2010 was a strange year in many ways. But for my family it’s ended on a massive high.

I woke this morning to the shock news that Janet Mary Howitt – my mum (pictured) – has been awarded an MBE for services to people with visual impairment and to the community in Devon.  Of course, the short blurb in the Guardian (one whole sentence!) doesn’t do a life’s work justice, and lots of people have asked me what she did, so I’m going to try and summarise it here, and of course because I am immensely proud.

My mum worked all her life as a speech therapist. This is not the same thing as elocution lessons teaching people how to speak proper: she was a mechanic to the voice boxes of people with serious speech impediments. If you ever lose your voice you can maybe glimpse the terror of not being able to speak for yourself: often as the result of a stroke or pure accident of nature, you stammer or your speech is slurred so that people assume you are deficient in other ways.

The job calls for the fusion of science, art and care: speech is a highly technical thing, and sufferers often lost confidence along with their voices. My mum worked to rebuild the confidence of her patients as well as their speech: many of them went on to become her friends. Often beyond the call of duty she acted as advocate to many who couldn’t persuade the system of their needs themselves. And she acted as counsellor to those who struggled emotionally to come to terms with their loss of voice.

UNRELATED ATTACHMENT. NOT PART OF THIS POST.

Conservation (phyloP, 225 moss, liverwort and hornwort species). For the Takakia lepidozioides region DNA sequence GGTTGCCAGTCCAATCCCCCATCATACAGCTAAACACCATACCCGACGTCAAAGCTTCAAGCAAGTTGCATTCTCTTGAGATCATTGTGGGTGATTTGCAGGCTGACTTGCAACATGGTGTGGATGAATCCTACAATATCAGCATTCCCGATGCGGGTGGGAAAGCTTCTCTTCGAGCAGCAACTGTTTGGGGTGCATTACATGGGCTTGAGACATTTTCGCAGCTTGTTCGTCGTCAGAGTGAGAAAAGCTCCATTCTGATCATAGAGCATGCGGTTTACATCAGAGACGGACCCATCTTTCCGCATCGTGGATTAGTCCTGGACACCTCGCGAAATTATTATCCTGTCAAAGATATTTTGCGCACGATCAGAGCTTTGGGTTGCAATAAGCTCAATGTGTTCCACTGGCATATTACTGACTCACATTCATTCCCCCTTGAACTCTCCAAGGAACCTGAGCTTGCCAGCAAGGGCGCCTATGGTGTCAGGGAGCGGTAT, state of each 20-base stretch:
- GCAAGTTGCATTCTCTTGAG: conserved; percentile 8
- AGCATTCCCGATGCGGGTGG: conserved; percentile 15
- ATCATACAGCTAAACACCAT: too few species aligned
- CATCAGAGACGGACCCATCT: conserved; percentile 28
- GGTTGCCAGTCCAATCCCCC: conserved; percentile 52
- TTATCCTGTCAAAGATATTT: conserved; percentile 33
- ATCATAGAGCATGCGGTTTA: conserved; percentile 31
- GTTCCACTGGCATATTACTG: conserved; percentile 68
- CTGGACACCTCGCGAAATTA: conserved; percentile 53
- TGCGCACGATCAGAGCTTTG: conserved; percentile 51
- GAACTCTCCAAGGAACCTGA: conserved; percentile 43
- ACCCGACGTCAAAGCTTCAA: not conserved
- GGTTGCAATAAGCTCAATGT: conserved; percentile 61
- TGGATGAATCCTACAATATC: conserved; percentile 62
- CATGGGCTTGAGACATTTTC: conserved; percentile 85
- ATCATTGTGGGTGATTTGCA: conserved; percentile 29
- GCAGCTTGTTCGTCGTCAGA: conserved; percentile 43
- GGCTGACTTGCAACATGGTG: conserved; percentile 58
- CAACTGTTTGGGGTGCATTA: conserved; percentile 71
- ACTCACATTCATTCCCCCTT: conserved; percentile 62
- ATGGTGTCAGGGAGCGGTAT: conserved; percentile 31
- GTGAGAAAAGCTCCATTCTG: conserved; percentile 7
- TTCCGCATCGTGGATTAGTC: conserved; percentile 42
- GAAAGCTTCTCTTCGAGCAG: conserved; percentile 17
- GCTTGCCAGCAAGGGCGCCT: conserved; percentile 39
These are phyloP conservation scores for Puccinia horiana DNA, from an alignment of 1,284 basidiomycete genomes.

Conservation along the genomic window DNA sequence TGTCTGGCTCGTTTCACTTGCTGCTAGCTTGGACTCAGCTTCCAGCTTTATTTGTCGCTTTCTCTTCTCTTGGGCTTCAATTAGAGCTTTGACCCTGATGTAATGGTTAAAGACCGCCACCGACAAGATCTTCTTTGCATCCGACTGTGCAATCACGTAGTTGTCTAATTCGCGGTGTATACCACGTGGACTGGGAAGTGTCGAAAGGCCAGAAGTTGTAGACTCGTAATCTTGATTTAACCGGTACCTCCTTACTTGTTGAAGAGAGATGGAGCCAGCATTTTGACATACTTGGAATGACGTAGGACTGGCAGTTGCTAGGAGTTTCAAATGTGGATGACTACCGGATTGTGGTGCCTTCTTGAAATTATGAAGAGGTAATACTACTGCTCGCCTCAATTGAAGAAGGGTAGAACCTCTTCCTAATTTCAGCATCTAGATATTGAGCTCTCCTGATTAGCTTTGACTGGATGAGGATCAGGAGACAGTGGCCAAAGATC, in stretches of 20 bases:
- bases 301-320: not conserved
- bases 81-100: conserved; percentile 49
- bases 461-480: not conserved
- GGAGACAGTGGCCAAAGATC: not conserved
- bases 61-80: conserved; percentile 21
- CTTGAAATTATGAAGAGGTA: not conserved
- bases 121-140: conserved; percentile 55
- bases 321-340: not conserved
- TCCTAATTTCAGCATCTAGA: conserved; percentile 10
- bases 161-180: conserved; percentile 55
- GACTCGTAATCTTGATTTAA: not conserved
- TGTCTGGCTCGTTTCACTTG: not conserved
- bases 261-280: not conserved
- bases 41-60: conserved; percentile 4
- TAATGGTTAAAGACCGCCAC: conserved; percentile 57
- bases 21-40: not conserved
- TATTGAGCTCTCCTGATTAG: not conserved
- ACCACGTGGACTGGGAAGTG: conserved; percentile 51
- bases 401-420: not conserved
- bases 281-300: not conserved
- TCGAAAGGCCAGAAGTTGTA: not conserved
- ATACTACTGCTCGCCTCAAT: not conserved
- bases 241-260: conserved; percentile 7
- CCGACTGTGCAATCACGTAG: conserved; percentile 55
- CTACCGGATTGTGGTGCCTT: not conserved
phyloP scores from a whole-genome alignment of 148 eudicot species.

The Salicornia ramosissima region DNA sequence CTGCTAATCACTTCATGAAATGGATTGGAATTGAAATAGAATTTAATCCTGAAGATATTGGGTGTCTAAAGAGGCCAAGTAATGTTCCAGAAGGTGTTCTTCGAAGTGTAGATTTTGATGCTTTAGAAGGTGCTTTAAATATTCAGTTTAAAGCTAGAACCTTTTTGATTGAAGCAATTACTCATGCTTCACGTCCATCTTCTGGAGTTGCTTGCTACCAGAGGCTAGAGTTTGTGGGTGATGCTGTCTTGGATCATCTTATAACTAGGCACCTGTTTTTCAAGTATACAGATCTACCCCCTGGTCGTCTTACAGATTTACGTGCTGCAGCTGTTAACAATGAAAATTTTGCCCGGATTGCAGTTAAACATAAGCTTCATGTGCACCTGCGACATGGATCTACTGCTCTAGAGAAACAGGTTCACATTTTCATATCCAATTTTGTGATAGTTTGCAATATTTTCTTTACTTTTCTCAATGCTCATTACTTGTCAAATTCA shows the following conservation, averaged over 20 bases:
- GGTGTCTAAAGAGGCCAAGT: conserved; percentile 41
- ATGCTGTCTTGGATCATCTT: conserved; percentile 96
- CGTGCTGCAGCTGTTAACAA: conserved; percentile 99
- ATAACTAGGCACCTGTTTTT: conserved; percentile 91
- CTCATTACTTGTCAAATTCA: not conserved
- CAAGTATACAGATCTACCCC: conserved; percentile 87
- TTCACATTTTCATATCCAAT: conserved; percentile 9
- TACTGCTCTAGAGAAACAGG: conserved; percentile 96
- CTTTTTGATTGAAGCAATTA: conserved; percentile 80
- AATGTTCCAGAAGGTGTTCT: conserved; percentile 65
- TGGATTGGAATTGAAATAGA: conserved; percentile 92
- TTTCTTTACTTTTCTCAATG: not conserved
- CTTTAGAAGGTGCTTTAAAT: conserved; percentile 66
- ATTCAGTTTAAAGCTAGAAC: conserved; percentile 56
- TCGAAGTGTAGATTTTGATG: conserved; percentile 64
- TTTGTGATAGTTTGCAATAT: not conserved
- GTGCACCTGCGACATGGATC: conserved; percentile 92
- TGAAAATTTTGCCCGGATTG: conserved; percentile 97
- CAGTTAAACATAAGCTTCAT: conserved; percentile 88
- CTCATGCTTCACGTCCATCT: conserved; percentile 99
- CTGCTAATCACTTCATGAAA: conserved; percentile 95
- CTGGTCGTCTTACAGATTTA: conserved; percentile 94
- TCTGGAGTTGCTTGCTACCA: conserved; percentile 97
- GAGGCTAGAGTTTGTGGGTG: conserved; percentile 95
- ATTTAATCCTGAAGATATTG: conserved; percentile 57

For several decades she plugged away at the gaps in the NHS and started to build a second voluntary career in her spare time. For ten years she led a team, primarily in Sidmouth but also at the Exeter Northcott, providing audio descriptions of plays for the visually impaired so that they could enjoy the performances as much as everyone else. She read talking books for Calibre. For twenty years she volunteered for Exmouth Talking Newspaper, a service that is a vital lifeline for many people to get their local news in a form they can actually use. She also set up and acted as co-ordinator to a self-help group for some of the people she had helped who had had strokes.

So this award reflects a whole lifetime of service to people who really needed it. In a world where people can get knighted just for extorting shedloads of money out of others, this proves there is at least some sanity left in the system. And I want to say this: for every person honoured, there are hundreds of thousands just as worthy out there who didn’t. An award is partly the result of well-connected friends and supporters, not just the value you add. Service is of course a reward in itself, so don’t volunteer for stuff because you might get recognised by the government (chances are you won’t): do it for the itch you want to scratch, and you’ll build a network of goodwill stretching further than you can imagine.

Finally, I’m writing this because I have just about worked out that she will never now learn to use a computer. My mum has been diagnosed with a rare and aggressive form of dementia and thankfully this award has arrived in time for her to understand just how much love for her there is in the world. When I saw her yesterday she was overwhelmed by the sheer number of messages of congratulation that came through and she is finally realising just how many people love her.

Whatever I do in my life from now on, I’ll never be as awesome as my Mum. So on New Year’s Eve 2010, this one’s for her. I am proud and honoured to be her son and I couldn’t have had a better mother, friend and role model. Happy New Year, Janet Mary Howitt MBE.

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